Friday 1 March 2024

Music Buzz | Reviews (Mar/Apr 2024)ª

Gentle Touch  Reginald Cyntje

(Self released)

On this his seventh album, Reginald Cyntje — pronounced SIN-chee — continues his musical exploration of emotional themes and the intangible through instrumental jazz. With his trombone as lead, this US Virgin Islander explores in a quiet contemplative way the vulnerability of being in love. “Vulnerability is key to authenticity,” he says. “Being vulnerable takes strength, courage, and emotional intelligence. A gentle touch.” That gentle touch is revealed in five tunes on this short EP. They sashay smoothly, and exist within a fine balance of subdued tempo and an earnest reach for moods that showcase languid tropical vibes through bossa nova, reggae, neo-soul, and jazz. Celebration, hope, empathy, the memory of the first time, and growth are the themes highlighted here. Excellent musicianship by his quartet takes centre stage; Allyn Johnson on piano shines. An island perspective on love is always welcomed. Inspiration and reflection are encouraged.

  1. This review appears in the March/April 2024 issue of Caribbean Beat magazine.
© 2024, Nigel A. Campbell. All Rights Reserved.

Saturday 17 February 2024

Island Jazz Chat: Episode 19 – Garvin Blake

Garvin Blake, pan jazz musician based in New York has re-discovered his intention to preserve and promote the idea of steelpan and jazz as global music. After a pair of significant albums in 1999, Belle Eau Road Blues, and 2015, Parallel Overtones, Blake is now in a place in his life to continue to record and let the music of the steelpan be the 'new voice' in the conversation that is jazz. Island Jazz Chat catches up with Blake on this annual Carnival return to Trinidad to speak about his career, his work with South African Tony Cedras, Vincentian Frankie McIntosh, and a number of important American musicians on the creation of new music for jazz ensembles with a starring role for the steelpan.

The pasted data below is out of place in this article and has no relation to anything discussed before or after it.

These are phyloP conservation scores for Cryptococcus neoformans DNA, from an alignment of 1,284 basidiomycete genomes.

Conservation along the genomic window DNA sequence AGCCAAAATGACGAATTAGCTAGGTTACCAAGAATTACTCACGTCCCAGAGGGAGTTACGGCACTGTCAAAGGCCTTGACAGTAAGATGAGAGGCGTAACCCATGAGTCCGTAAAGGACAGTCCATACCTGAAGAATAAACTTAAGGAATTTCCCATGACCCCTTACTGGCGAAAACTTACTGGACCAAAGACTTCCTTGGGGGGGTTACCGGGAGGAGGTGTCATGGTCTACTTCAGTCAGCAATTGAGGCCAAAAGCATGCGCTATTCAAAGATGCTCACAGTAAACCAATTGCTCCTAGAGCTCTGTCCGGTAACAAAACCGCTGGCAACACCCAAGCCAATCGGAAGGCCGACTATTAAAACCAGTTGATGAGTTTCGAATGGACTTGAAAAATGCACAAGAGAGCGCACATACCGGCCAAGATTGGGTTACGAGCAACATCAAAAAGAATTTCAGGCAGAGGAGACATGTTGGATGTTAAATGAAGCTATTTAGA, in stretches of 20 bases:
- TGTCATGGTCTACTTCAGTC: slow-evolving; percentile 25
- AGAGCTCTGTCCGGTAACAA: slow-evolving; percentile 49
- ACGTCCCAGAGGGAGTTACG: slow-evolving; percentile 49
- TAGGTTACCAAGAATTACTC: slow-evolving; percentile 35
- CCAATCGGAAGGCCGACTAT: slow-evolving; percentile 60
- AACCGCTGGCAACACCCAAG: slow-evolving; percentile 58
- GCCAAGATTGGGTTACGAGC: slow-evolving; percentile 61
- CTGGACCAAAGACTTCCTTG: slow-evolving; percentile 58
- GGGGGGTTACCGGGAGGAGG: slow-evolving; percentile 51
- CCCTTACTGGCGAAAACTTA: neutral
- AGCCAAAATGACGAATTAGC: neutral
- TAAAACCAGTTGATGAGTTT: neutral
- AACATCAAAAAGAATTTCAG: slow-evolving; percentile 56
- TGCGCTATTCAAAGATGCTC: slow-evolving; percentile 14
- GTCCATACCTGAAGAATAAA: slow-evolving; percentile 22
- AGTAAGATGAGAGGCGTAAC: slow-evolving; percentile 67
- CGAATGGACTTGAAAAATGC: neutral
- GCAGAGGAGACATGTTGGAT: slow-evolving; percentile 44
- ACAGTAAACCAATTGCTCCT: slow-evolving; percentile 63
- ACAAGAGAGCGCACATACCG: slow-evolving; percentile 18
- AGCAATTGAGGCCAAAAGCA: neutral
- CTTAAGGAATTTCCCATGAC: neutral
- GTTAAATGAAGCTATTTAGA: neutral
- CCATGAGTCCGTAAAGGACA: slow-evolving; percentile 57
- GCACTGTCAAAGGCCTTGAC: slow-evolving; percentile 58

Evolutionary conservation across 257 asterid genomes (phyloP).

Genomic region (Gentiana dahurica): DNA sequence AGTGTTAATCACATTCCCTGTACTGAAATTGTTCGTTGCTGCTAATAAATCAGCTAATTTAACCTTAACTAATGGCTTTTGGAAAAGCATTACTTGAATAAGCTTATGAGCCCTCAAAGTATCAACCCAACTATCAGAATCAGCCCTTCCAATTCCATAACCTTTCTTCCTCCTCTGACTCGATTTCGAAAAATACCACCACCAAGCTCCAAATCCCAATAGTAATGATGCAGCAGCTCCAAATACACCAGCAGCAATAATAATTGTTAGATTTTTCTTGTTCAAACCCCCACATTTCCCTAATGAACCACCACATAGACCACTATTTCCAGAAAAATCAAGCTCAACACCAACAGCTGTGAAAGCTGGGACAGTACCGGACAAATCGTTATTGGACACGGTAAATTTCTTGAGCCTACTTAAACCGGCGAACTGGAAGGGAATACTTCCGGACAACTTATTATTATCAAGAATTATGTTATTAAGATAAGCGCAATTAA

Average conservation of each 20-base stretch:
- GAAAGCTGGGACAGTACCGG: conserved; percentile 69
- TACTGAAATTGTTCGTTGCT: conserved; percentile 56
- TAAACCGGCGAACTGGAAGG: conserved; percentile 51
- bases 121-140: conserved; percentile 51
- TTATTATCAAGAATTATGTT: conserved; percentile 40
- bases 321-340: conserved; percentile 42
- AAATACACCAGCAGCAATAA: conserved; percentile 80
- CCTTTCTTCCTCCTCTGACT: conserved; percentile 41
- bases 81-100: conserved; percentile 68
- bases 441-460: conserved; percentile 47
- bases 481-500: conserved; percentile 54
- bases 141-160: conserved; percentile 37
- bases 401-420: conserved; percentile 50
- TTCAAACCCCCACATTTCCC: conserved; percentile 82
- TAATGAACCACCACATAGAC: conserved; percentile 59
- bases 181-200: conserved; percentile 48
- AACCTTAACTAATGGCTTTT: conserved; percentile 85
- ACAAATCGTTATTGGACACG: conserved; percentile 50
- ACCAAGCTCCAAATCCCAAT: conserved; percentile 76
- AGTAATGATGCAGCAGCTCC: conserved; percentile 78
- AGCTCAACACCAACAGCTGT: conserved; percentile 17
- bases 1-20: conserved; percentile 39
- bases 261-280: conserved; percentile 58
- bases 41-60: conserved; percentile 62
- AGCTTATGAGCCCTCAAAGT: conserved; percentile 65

Sat, 17 Feb 2024
  • Programme Date: 17 February 2024
  • Programme Length: 01:15:47

© 2024 Jett Samm Publishing. All Rights Reserved.

Tuesday 13 February 2024

Etienne Charles: The Road March in Concert – a review²

An edited version of this article appeared in the T&T Newsday as, “Etienne Charles celebrates road march history in concert"

Etienne Charles’s engagement with the Carnival and its music is ongoing — his albums Kaiso (2011) and Carnival: The Sound of a People, Vol. 1 (2017) and the subsequent live performances here, the evolution of Carnival music on the road with his music/masquerade band Riddim, Brass & Mas, his recording kaiso/soca collaborations with Kes, Terri Lyons, David Rudder — and on Thursday, February 1 at Queen’s Hall in Port of Spain, he delved deeper into the magic of this music that moves a society and defines celebration. The Road March in Concert was a review of those songs that are the most popular song on the road, at Carnival competition spaces, in fetes.